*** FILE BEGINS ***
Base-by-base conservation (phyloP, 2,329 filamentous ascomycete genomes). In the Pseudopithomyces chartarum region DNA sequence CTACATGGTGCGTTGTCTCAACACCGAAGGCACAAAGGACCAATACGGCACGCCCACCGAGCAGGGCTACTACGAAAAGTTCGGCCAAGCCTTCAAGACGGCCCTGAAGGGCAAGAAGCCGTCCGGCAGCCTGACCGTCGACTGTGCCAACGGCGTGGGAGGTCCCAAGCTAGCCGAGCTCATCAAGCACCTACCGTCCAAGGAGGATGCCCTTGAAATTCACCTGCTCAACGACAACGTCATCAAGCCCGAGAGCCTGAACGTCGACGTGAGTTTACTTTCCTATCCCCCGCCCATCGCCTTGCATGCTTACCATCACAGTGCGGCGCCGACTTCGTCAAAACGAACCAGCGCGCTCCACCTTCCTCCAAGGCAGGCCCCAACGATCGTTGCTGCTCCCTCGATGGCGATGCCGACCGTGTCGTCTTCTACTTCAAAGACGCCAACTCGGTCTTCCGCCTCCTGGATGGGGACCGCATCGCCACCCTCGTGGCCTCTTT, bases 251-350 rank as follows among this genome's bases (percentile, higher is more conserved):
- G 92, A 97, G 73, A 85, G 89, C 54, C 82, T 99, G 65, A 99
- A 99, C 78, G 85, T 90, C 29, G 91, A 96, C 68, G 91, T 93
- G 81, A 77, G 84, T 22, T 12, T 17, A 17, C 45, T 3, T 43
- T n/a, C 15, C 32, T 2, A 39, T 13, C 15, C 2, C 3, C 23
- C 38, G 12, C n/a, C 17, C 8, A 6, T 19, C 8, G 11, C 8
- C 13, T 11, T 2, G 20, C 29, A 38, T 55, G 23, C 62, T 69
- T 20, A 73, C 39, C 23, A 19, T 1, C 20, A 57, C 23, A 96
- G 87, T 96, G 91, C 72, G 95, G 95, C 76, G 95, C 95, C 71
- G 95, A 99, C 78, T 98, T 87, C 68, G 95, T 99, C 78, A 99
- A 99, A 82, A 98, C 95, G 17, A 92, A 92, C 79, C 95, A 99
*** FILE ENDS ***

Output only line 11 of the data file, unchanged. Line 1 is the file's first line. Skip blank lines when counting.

- A 99, A 82, A 98, C 95, G 17, A 92, A 92, C 79, C 95, A 99